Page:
Off-campus UNL users: To download campus access dissertations, please use the following link to log into our proxy server with your NU ID and password. When you are done browsing please remember to return to this page and log out.
Non-UNL users: Please talk to your librarian about requesting this dissertation through interlibrary loan.
In vivo abdominal surgical robotics: Tissue mechanics modeling, robotic design, experimentation, and analysis
Miniature robotic systems were developed to be placed in vivo to assist surgeons during laparoscopic surgery. These robots were developed to improve surgical views from within the abdominal cavity and to provide dexterous manipulators that are not constrained by the entry incision. ^ Several fixed-base camera robots were developed. Some systems had a fixed orientation, while others provided adjustable camera angles. All systems provided video feedback. The first robot provided wireless video feedback, while a second provided pan and tilt motion for overall viewing of the cavity. A third generation design incorporated a mechanism designed to adjust the camera focus. ^ Mobile robotic systems were also developed. Liver mechanics were studied to develop a model to predict wheel performance. Combined with laboratory bench-top testing, this model helped predict a suitable wheel design for traversing the abdominal organs without tissue damage. The mobile robots consisted of two wheels and a tail to permit forward, reverse and turning motion. Several of these designs incorporated on-board adjustable-focus camera systems. Other designs included a biopsy grasper, while still others incorporated a completely wireless design. ^ Further animal in vivo testing of these systems showed the usefulness of such devices. A porcine gallbladder was removed using only visual feedback from a mobile camera robot, while a canine prostate and kidney were removed with the aid of a fixed base camera robot. Additional tests showed the ability to biopsy porcine hepatic tissue and navigate the abdominal environment with wireless control and feedback. These experiments help show that in vivo surgical robots can and will be invaluable surgical assistants in the near future. ^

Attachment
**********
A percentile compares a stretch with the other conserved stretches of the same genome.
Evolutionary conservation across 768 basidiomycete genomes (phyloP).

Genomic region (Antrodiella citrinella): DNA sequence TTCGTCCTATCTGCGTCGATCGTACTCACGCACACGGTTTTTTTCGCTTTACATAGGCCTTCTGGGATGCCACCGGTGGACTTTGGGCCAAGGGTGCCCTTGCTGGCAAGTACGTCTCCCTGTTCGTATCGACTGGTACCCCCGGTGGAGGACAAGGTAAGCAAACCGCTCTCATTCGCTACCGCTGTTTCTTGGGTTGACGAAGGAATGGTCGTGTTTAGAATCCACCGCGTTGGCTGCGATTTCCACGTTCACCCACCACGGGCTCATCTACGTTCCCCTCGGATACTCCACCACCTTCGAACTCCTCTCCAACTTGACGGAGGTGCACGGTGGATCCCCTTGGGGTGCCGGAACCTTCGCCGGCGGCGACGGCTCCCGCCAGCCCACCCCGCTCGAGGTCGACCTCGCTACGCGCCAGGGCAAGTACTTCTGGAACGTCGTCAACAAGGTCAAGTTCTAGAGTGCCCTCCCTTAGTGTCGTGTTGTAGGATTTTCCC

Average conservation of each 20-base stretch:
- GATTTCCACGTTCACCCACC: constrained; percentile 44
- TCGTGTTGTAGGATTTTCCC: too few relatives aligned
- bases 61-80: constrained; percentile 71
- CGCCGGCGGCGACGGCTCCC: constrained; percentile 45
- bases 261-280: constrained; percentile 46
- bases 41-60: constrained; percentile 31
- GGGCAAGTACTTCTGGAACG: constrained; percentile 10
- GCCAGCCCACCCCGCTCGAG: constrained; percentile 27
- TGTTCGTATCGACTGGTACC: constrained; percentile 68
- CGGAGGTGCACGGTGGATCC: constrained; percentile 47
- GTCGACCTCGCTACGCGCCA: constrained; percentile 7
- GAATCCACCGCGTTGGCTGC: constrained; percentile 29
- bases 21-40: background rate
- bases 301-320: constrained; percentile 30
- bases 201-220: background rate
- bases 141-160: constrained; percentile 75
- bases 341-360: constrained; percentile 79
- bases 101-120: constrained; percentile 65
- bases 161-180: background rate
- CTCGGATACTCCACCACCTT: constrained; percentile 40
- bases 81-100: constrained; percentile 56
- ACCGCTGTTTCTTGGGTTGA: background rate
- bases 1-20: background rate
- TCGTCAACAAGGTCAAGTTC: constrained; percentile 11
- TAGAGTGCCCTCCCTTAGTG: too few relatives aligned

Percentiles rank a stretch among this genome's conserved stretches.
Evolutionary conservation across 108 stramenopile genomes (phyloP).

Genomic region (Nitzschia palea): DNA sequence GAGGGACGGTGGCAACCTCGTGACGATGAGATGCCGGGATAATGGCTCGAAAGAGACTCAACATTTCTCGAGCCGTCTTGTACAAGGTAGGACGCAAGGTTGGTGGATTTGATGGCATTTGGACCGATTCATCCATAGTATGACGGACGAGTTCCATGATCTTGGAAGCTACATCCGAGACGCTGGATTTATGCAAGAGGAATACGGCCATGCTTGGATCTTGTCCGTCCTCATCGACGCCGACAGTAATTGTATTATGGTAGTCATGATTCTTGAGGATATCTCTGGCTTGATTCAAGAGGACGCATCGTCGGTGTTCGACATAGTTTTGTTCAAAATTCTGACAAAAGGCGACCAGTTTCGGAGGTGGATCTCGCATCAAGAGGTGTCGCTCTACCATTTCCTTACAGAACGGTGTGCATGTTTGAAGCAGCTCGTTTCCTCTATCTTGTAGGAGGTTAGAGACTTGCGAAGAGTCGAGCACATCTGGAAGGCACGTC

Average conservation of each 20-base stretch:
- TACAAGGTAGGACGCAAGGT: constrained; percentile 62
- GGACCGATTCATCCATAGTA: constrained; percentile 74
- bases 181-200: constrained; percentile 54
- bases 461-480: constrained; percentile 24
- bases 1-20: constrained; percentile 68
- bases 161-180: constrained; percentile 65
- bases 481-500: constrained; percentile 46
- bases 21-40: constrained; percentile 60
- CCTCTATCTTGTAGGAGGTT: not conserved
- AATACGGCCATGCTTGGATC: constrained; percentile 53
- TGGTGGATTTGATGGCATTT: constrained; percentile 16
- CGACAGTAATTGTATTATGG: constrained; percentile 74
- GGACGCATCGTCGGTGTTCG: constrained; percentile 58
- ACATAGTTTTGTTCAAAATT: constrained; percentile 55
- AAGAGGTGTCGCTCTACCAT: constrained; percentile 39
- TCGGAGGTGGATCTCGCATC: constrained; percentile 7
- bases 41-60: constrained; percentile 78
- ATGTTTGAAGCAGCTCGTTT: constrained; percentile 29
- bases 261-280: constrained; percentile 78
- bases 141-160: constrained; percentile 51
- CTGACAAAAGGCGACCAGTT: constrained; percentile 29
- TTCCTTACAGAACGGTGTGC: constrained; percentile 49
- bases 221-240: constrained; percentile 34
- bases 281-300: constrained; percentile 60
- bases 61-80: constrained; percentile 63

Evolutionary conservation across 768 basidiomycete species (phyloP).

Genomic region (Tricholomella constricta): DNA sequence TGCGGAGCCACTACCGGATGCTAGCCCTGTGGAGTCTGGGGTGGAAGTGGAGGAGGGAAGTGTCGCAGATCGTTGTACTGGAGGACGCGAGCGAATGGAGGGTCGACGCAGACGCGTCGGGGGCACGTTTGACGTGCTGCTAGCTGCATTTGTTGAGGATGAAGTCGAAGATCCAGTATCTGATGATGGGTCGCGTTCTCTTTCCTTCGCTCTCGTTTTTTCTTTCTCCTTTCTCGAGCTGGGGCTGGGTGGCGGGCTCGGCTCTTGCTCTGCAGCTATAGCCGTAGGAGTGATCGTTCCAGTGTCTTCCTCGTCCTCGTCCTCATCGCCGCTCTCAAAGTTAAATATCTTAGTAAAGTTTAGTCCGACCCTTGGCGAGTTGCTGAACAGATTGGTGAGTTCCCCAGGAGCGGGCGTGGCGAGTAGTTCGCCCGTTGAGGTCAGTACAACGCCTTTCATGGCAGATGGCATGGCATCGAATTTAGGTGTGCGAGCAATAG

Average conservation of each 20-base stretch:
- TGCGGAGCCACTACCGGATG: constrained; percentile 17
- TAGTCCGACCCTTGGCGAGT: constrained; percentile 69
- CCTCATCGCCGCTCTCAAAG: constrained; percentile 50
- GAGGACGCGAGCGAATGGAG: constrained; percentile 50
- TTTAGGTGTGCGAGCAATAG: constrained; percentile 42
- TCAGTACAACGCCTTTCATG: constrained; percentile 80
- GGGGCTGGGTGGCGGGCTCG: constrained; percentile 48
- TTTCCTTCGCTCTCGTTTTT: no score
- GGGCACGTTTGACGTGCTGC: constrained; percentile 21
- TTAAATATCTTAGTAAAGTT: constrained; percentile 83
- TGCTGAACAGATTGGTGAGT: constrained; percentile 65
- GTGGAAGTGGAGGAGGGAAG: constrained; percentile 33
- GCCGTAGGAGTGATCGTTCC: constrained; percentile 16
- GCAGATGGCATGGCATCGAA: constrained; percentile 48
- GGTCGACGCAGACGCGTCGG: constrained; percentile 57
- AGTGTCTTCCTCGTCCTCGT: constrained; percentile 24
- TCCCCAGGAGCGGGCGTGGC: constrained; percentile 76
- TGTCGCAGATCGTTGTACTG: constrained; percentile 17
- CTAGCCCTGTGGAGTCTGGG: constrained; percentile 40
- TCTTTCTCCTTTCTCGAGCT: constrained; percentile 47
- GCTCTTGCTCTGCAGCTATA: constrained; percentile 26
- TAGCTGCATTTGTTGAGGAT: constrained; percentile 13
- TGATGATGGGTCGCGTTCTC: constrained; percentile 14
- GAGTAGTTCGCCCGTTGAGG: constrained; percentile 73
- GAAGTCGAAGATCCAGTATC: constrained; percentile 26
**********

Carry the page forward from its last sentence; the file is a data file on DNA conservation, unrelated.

Engineering, Biomedical|Engineering, Mechanical|Health Sciences, Medicine and Surgery
Rentschler, Mark E, "In vivo abdominal surgical robotics: Tissue mechanics modeling, robotic design, experimentation, and analysis" (2006). ETD collection for University of Nebraska - Lincoln. AAI3208116.